How to Calculate Closing Inventory

by Carter McBride; Updated September 26, 2017
Determining ending inventory

Closing inventory, also known as ending inventory, is a company's inventory at the end of a period. Inventory is defined as items that a company has on hand for sale to consumers. Determining inventory helps companies calculate expenses. One of the most prominent expenses on a company's income statement is "cost of goods sold": beginning inventory, plus purchases, minus ending inventory.

Step 1

First determine the company's cost of goods sold by documenting beginning inventory and purchases for the period. For example, at the beginning of a month, a firm might have $500,000 of beginning inventory, plus $200,000 of additional inventory, while having a cost of goods sold of $400,000 for the month.

Step 2

Write out a formula by substituting the values determined in Step 1. The formula for determining ending inventory is "beginning inventory plus purchases minus cost of goods sold." Using the example given, it would be written as $500,000 plus $200,000 minus $400,000.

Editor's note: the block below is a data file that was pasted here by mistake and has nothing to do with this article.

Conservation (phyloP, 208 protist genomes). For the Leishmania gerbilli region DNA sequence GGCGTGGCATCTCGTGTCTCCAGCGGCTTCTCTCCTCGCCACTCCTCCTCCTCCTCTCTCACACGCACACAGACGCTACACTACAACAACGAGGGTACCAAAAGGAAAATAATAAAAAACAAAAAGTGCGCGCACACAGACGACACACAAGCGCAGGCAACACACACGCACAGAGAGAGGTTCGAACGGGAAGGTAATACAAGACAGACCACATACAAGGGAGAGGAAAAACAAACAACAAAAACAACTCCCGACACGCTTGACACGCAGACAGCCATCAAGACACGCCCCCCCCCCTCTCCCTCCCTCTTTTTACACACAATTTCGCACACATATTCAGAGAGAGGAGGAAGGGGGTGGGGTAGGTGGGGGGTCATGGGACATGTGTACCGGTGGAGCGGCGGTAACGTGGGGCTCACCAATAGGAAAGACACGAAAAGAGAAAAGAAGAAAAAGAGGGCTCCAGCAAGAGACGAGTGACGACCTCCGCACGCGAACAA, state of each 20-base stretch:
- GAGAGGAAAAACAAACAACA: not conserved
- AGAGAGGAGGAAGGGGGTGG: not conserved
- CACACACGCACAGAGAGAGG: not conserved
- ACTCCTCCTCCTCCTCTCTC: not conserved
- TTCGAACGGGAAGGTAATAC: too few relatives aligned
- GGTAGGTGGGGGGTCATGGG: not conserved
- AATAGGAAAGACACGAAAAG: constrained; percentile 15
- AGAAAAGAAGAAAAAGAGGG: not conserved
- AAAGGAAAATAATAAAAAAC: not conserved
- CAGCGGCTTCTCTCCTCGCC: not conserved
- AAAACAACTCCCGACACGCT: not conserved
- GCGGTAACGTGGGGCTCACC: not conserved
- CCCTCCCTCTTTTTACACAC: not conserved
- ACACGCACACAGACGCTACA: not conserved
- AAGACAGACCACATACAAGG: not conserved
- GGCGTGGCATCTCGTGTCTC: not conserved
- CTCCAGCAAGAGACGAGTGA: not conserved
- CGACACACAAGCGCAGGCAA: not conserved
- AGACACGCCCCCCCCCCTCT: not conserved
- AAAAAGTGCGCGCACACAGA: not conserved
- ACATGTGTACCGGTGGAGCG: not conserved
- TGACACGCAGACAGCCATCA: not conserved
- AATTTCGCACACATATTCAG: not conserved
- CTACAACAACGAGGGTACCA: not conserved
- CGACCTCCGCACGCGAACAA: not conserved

Step 3

Solve the formula. In the example, ending inventory equals $300,000.

About the Author

Carter McBride started writing in 2007 with CMBA's IP section. He has written for Bureau of National Affairs, Inc and various websites. He received a CALI Award for The Actual Impact of MasterCard's Initial Public Offering in 2008. McBride is an attorney with a Juris Doctor from Case Western Reserve University and a Master of Science in accounting from the University of Connecticut.

Photo Credits

bibliography-icon icon for annotation tool Cite this Article